The hands-on learning is so incredible. Each day we learn key field skills, but we also learn key life skills at the same time. SFS is making us into better researchers and better people, and that is what makes this program so great!
It’s impossible to say what the best part of being at SFS is. The views and people are incredible and we get to spend day after day in the water studying the ocean that we love so much. The communities both inside and out of the field station are amazing and so are the dogs. Even with all the tough competition, the endless opportunities for hands-on learning rings in at the top of my list. At SFS, we have field exercises, or FEXs, where we learn basic skills that we all will need going forward. The preparation for real life field work is incredibly thorough and helpful and the staff foster ownership and responsibility in each of us.
This week, we had two separate FEXs. The first was a Photo Annotation Workshop. We spent our field days snorkeling in various locations looking for eagle rays and sea turtles to photograph. We then learned how to manage our data effectively and compare the photos we took to identify individuals. We also got to name our rays and turtles! Afterwards, we made catalogues of the individuals that people can now refer to when they see rays and turtles while exploring the marine environment around Long Cay in South Caicos.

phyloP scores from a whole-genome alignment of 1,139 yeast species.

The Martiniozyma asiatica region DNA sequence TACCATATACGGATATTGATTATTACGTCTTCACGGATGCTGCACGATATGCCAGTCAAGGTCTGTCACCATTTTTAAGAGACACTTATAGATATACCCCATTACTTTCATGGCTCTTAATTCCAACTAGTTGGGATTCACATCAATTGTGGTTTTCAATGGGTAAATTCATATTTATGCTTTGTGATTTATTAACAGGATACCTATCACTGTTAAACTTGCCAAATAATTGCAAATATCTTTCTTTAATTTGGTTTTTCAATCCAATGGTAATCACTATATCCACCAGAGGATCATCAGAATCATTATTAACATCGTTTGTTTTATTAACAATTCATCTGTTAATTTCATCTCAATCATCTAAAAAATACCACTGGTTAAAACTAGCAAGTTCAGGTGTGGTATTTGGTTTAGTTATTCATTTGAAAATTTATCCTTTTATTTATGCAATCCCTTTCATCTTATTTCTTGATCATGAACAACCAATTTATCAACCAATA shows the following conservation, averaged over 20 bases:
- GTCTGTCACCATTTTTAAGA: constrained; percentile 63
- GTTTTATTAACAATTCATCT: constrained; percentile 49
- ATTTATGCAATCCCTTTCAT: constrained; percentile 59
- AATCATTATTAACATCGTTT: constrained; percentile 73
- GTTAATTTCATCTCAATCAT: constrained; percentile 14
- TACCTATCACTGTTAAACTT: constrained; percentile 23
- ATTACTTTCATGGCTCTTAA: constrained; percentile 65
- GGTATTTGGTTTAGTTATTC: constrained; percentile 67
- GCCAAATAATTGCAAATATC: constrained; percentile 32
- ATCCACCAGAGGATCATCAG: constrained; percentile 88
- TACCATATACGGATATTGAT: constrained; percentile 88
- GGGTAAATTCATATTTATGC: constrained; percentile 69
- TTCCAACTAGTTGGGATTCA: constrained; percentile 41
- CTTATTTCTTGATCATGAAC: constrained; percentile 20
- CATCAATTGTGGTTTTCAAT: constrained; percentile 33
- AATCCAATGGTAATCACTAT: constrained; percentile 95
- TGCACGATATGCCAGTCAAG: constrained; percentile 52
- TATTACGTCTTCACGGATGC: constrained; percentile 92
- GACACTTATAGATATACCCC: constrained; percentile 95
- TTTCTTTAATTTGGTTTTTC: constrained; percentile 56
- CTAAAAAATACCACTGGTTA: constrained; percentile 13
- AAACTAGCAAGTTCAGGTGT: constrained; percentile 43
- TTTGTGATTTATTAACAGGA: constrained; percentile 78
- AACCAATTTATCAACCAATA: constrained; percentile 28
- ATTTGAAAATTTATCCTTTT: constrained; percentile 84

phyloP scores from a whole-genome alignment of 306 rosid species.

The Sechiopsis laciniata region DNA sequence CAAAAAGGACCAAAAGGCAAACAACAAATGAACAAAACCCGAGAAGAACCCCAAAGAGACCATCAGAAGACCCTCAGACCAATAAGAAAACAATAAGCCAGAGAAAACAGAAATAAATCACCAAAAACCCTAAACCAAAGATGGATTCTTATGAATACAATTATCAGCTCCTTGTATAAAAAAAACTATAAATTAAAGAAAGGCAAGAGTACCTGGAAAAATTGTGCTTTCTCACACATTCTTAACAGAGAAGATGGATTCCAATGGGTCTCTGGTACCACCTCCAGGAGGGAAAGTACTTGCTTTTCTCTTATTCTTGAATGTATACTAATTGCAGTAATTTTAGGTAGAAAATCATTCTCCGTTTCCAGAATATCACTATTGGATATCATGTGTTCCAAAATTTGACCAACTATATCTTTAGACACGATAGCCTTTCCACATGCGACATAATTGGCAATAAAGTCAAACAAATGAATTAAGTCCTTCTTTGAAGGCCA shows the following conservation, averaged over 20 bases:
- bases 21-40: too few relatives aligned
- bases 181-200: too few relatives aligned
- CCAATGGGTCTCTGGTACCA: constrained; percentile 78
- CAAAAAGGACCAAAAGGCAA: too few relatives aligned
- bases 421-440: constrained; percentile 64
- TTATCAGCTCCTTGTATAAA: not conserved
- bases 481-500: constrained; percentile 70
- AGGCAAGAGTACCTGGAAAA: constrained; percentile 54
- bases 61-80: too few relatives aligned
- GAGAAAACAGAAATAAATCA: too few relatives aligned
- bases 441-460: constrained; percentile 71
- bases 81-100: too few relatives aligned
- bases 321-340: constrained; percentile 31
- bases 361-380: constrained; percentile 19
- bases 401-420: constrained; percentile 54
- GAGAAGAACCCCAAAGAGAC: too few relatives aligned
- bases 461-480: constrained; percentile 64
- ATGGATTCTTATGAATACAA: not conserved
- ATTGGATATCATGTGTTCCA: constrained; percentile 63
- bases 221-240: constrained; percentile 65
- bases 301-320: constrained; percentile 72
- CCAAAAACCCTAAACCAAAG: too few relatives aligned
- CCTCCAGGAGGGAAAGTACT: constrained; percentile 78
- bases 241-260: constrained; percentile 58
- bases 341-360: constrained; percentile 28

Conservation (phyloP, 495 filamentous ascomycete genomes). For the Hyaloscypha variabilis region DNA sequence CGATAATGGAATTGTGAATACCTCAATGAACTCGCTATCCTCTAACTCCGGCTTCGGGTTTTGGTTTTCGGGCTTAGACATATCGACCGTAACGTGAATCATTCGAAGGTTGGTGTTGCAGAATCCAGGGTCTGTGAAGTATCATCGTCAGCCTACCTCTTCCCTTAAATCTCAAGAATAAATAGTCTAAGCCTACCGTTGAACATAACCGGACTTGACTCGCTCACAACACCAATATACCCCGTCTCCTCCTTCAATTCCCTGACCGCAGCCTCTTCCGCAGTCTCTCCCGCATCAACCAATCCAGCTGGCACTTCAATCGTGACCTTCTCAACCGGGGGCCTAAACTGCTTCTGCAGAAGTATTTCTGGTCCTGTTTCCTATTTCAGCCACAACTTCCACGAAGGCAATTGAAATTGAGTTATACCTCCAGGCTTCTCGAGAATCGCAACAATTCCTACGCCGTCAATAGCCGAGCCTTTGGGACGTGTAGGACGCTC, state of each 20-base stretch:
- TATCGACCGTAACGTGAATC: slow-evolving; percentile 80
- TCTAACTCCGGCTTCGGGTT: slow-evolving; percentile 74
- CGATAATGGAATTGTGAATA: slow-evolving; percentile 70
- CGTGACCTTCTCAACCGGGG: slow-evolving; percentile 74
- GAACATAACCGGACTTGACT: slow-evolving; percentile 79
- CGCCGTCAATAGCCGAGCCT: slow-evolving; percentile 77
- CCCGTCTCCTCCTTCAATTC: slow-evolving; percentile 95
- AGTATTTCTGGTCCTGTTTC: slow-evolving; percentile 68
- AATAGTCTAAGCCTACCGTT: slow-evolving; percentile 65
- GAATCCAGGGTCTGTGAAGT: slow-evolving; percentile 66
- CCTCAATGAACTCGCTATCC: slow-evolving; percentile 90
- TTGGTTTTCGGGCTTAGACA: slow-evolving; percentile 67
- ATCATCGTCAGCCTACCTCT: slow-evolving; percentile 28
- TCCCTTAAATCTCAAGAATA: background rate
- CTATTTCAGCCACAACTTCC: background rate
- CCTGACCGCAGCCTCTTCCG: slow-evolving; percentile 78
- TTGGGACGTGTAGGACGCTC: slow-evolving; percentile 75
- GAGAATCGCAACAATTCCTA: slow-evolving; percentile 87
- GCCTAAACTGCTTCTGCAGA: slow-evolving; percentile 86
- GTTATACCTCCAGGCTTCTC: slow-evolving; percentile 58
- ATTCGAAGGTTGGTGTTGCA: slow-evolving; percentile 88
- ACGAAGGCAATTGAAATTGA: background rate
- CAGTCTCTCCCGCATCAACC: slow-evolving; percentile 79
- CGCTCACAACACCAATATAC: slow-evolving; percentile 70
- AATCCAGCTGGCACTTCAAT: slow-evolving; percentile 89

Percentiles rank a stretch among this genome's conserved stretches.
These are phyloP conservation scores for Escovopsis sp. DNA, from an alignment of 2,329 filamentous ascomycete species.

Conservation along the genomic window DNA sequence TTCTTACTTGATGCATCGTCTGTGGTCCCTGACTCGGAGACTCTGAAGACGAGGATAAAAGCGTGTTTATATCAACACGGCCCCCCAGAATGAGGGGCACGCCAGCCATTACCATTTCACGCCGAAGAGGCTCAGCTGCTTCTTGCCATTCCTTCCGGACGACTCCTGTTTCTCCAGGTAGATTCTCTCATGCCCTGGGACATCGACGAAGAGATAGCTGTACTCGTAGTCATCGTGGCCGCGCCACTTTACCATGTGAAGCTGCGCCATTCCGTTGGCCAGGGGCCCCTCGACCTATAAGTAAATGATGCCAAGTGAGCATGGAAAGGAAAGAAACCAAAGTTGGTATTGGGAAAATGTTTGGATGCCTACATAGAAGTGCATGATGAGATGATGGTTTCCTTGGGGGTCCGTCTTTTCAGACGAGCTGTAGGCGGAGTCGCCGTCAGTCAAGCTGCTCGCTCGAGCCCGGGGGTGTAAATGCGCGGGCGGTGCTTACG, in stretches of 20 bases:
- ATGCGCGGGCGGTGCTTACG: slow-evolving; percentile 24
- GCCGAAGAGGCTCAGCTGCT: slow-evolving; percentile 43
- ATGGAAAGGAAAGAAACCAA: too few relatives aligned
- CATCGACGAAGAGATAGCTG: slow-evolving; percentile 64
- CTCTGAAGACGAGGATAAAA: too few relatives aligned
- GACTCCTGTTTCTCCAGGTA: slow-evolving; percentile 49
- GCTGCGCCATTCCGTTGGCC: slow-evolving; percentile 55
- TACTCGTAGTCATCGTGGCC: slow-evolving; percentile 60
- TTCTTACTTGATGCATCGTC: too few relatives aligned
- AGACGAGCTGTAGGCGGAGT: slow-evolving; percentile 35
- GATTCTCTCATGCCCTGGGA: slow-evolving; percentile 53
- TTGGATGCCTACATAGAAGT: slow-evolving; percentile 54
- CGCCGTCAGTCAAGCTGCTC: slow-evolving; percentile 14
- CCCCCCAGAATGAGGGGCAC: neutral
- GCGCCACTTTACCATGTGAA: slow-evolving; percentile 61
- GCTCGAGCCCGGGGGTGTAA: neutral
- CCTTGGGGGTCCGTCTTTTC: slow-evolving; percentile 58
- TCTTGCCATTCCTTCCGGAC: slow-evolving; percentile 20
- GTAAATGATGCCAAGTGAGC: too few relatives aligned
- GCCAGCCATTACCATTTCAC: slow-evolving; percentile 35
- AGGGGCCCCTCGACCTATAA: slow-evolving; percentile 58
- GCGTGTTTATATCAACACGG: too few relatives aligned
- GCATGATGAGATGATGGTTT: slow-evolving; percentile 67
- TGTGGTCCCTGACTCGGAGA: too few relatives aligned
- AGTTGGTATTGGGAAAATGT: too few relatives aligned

The second FEX was split between two topics: octopuses and sharks (two equally thrilling organisms – it was so hard to choose a project). I was placed on a team looking at sharks in a mangrove ecosystem. Our project used BRUVs, or Baited Remote Underwater Videos. We had a special set up for the shallow water and learned how to put together different PVC pipes to create our BRUV masterpiece. Once all of our prep was done, we kayaked out to three locations along the mangroves, focusing on spots by the airport and dump to see if pollutants were impacting the shark behavior. The first day was quite an adventure, complete with a three-mile, windy paddle, a slightly leaky kayak, and the sweet scent of defrosted barracuda accompanying us wherever we went. The first day’s footage only caught some curious fish – no sharks yet – but we are all so excited to get back out into the mangroves and complete our next two days of BRUVing!
Like I said before, the hands-on learning is so incredible. Each day we learn key field skills, but we also learn key life skills at the same time. SFS is making us into better researchers and better people, and that is what makes this program so great!
The Red Mangroves where the BRUV Team went kayaking and placed cameras. Photo by Morgan Karns.
The Reef Team placing a BRUV. Photo by Katrina Orthmann.
Curious to learn a bit more about the SFS Turks & Caicos Islands Center? Click here to read about why we’re based there, our environmental research focus, how we connect and support the local community, and even take a tour of the Center.